Execution of Basilisk Modules

This guide discusses the main functions that a Basilisk module must perform during setup and when running the simulation. Each Basilisk module has 3 key methods that it must be able to perform:

SelfInit(): With the C-modules this method acts as the constructor that connects the output messages to write to their own payload (i.e. message data). This step is not required with C++ modules.

Reset(): This method should reset the module variables to desired default states. For example, this is where the integral feedback gain might be reset to 0, where module parameters like the spacecraft, reaction wheel or thruster configuration messages are read it, etc. This method typically also does some sanity checks that the module is configured properly, and that required input messages are connected, etc.

Update(): This is the primary module routine that is called every time the simulation advanced one time step. This routine shoudl controll all the functions that this module is to perform.

The function scSim.InitializeSimulation() calls SelfInit() and Reset() for each module. The Update() mehtod is called each task time step when the simulation is executed.


The sample script below creates a single Basilisk module as illustrated above. The module variable dummy is set to a non-zero value after the module is created. The InitializeSimulation() method calls Reset() which sets this dummy variable equal to zero.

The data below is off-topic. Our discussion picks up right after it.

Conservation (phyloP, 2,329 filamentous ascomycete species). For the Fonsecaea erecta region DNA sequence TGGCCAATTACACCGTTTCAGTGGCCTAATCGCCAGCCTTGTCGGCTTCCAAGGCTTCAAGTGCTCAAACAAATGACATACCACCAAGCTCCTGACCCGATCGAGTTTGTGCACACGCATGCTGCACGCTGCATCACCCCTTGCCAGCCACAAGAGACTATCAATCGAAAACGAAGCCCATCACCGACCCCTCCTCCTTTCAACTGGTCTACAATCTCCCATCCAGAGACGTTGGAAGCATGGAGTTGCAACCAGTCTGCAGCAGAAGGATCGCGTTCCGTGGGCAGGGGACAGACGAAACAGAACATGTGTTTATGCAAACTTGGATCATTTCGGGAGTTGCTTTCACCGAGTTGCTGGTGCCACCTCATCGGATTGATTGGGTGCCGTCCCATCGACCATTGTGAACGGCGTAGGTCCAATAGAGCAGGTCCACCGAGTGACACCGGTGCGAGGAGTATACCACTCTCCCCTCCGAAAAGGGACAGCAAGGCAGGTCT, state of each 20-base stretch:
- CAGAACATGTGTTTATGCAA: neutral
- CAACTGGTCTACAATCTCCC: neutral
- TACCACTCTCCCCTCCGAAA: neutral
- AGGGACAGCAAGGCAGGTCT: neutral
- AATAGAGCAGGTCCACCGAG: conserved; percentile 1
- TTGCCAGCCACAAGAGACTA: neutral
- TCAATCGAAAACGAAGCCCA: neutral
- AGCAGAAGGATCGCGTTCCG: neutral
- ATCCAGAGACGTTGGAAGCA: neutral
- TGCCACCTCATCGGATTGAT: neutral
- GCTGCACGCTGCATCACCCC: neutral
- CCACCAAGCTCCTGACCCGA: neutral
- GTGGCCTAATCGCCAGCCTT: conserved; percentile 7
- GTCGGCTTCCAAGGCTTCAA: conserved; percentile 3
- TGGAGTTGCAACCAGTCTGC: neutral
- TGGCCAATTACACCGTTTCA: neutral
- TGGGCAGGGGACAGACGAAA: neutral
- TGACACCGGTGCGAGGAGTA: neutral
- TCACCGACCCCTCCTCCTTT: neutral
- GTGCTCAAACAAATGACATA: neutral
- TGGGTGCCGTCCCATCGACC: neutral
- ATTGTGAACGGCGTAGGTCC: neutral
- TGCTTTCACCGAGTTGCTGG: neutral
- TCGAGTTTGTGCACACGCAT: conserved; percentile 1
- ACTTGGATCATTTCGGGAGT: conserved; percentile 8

2from Basilisk.utilities import SimulationBaseClass
 3from Basilisk.utilities import macros
 4from Basilisk.moduleTemplates import cModuleTemplate
 5from Basilisk.moduleTemplates import cppModuleTemplate
 6from Basilisk.architecture import messaging
 8def run():
 9    """
10    Controlling the simulation time
11    """
13    #  Create a sim module as an empty container
14    scSim = SimulationBaseClass.SimBaseClass()
16    #  create the simulation process
17    dynProcess = scSim.CreateNewProcess("dynamicsProcess")
19    # create the dynamics task and specify the integration update time
20    dynProcess.addTask(scSim.CreateNewTask("dynamicsTask", macros.sec2nano(1.)))
22    # create modules
23    mod1 = cModuleTemplate.cModuleTemplateConfig()
24    mod1Wrap = scSim.setModelDataWrap(mod1)
25    mod1Wrap.ModelTag = "cModule1"
26    scSim.AddModelToTask("dynamicsTask", mod1Wrap, mod1)
27    mod1.dummy = -10
28    print(mod1.dummy)
30    #  initialize Simulation:
31    scSim.InitializeSimulation()
32    print(mod1.dummy)
34    # perform a single Update on all modules
35    scSim.TotalSim.SingleStepProcesses()
36    print(mod1.dummy)
38    return
41if __name__ == "__main__":
42    run()

To execute the code, this script doesn’t run the simulation for a period of time. Rather, the simulation is executed for a single time step. This is convenient in particular when testing the module input-output behavior. The command to execute Basilisk for one time step is:


After the single process step execution the module dummy variable is printed out again to illustrate that an Update() call has occured. Looking at the module source code you see that this variable is zero’d on reset and incremented by +1 on each Update() call.

If you execute this python code you should see the following terminal output:

$ python bsk-2a.py
BSK_INFORMATION: Variable dummy set to 0.000000 in reset.
BSK_INFORMATION: C Module ID 1 ran Update at 0.000000s